Theatre review: Opposition crams too many issues into one play

Goh Guat Kian (left) and Siti Khalijah Zainal explore the entanglement of the personal and the professional in Opposition, a play by Drama Box and The Necessary Stage. PHOTO: TUCKYS PHOTOGRAPHY

Opposition (R18)

Drama Box and The Necessary Stage
The Necessary Stage Black Box, March 17, 8pm

This swan-song production, the last in The Necessary Stage's black box space before the company moves to a new home, tries to cram too many themes and formats into one show.

The latest in a trilogy of collaborations between Drama Box and The Necessary Stage, the patchy show is redeemed by a strong cast.

There are also a few movingly nuanced scenes which hint at what might have been if some judicious pruning had been imposed on the overgrown shrub of a story.

At the heart of this tale is a love story. Theatre production manager Ramlah Zee (Siti Khalijah Zainal, playing butch with masculine zest) and playwright-actress-director Jackie Oh (Goh Guat Kian) start a theatre company and a romantic liaison at the same time.

Exploring the entanglement of the personal and the professional is a perfectly acceptable and universal theme. Unfortunately the script gets bogged down with too many other issues. The pandemic impact on theatre practitioners, the snarky political asides and the complexity of migration are all weighty topics, each of which could fill out an entire play.

It also does not help that co-directors Alvin Tan and Kok Heng Leun have made the rather befuddling decision to tell a good chunk of the story in video format, as part of a conceit where Ramlah and Jackie are the subject of a documentary being made by Ramlah's aspiring film-maker friend Adam Turner (Tan Guo Lian Sutton).

After so much enforced viewing of theatre on digital formats during the pandemic, the last thing this reviewer wants is more video in a live theatre, however slickly made.

The narrative is further fractured by a play-within-a-play, as well as slippages in a timeline that bounces blithely between past, present and future. This overly complicated structuring makes following the narrative a rather exhausting process.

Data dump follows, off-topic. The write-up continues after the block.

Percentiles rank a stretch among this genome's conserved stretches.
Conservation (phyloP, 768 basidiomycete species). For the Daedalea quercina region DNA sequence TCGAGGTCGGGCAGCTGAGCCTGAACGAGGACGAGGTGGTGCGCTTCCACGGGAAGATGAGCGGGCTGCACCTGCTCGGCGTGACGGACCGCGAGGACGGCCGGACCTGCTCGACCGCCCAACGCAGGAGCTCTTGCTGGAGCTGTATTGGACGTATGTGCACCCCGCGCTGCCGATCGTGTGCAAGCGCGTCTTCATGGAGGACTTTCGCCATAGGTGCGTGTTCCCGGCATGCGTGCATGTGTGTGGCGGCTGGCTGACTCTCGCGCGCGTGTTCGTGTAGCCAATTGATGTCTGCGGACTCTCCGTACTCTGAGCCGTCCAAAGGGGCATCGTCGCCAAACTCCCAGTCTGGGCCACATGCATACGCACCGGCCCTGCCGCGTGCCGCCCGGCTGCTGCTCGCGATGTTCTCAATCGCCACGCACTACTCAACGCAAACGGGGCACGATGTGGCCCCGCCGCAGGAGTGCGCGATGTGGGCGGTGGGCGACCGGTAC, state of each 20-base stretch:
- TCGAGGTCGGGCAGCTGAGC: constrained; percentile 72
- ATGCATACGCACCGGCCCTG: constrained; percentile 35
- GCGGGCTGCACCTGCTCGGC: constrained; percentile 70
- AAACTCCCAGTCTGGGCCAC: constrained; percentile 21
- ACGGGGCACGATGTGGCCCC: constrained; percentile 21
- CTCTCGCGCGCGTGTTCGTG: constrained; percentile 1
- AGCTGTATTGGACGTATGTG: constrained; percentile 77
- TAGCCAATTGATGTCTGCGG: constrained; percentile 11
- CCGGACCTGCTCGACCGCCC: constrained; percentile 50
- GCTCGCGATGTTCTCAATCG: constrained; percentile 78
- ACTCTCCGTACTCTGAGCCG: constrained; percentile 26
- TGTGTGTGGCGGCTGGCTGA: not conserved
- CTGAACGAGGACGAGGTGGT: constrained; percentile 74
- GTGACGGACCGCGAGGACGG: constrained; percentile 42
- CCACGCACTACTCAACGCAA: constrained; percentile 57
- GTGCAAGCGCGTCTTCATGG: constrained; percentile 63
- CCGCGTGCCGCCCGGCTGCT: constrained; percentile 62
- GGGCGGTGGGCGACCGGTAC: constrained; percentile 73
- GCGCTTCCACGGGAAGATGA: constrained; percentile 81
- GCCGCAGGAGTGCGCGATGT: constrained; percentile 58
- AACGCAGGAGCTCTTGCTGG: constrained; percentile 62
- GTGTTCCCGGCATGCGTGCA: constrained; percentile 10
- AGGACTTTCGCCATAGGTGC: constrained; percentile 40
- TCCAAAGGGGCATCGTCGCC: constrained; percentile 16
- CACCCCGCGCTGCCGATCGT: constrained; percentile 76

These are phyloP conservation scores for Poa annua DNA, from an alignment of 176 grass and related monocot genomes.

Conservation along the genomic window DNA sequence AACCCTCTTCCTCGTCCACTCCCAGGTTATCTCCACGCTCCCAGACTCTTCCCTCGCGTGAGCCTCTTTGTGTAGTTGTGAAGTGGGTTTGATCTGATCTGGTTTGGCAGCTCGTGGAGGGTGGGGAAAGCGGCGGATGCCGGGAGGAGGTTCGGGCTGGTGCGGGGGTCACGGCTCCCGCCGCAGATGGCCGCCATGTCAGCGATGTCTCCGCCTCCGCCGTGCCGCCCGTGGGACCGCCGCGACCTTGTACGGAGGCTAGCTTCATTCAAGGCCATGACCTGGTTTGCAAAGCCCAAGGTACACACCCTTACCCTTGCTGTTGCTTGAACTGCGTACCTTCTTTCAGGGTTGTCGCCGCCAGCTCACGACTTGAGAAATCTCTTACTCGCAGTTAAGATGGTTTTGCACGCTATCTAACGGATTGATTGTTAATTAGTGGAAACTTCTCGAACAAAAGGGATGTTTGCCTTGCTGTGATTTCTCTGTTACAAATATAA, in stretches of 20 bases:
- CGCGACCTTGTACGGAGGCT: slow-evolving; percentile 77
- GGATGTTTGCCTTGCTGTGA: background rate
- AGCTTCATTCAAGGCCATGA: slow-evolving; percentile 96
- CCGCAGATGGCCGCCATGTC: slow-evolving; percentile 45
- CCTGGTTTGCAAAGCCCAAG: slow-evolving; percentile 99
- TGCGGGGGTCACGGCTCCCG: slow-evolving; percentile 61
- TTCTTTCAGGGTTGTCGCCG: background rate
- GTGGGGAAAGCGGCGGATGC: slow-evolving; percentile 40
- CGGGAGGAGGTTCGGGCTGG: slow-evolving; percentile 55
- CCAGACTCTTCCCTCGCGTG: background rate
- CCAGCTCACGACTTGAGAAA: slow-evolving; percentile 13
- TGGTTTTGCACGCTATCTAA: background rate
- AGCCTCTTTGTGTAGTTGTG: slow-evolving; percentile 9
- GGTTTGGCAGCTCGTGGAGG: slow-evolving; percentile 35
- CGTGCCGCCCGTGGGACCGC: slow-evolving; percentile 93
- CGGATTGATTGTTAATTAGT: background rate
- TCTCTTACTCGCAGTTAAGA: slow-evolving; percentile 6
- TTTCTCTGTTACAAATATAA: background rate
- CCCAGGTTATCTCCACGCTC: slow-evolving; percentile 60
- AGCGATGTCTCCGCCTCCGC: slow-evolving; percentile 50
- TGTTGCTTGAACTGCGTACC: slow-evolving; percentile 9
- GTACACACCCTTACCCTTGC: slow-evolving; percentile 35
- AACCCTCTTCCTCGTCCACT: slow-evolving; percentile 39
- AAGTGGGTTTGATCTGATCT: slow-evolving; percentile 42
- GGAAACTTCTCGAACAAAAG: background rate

Yet there are some fine elements in the play, foremost of which are Siti and Goh, who have partnered the co-directors in multiple productions to great effect.

Siti obviously relishes the opportunity to play the foul-mouthed Ramlah, and does so with more than mere swagger. There is real heartbreak in her pent-up frustrations as a Malay-Muslim lesbian suffocating under various social, political and religious strictures.

Goh, who evinces some awkwardness as the coy femme, settles more easily into the mature pragmatism of Jackie, who is perfectly comfortable with being in the closet if that preserves peace and relationships with her family. One of the strengths of this script is its empathetic acceptance of various ways of being.

Playwright Haresh Sharma also writes some nuanced dialogue that deftly plumbs these grey areas of humanity. Jackie's brother Jord (Joshua Lim) prays for God's blessing for his sister and Ramlah in one scene. An argument Ramlah has with a new partner reflects her own struggle with faith.

These passages capture the beauty of people and their capacity for holding on to contradictory beliefs. There is no one villain here, merely the vulnerabilities of characters as they try to navigate the treacherous waters of faith, morality and sexuality.

Book it/ Opposition (R18)

Where: The Necessary Stage Black Box

When: Till April 3, Wednesdays to Saturdays, 8pm, Saturdays and Sundays, 3pm

Admission: $38 and $28 from Book My Show

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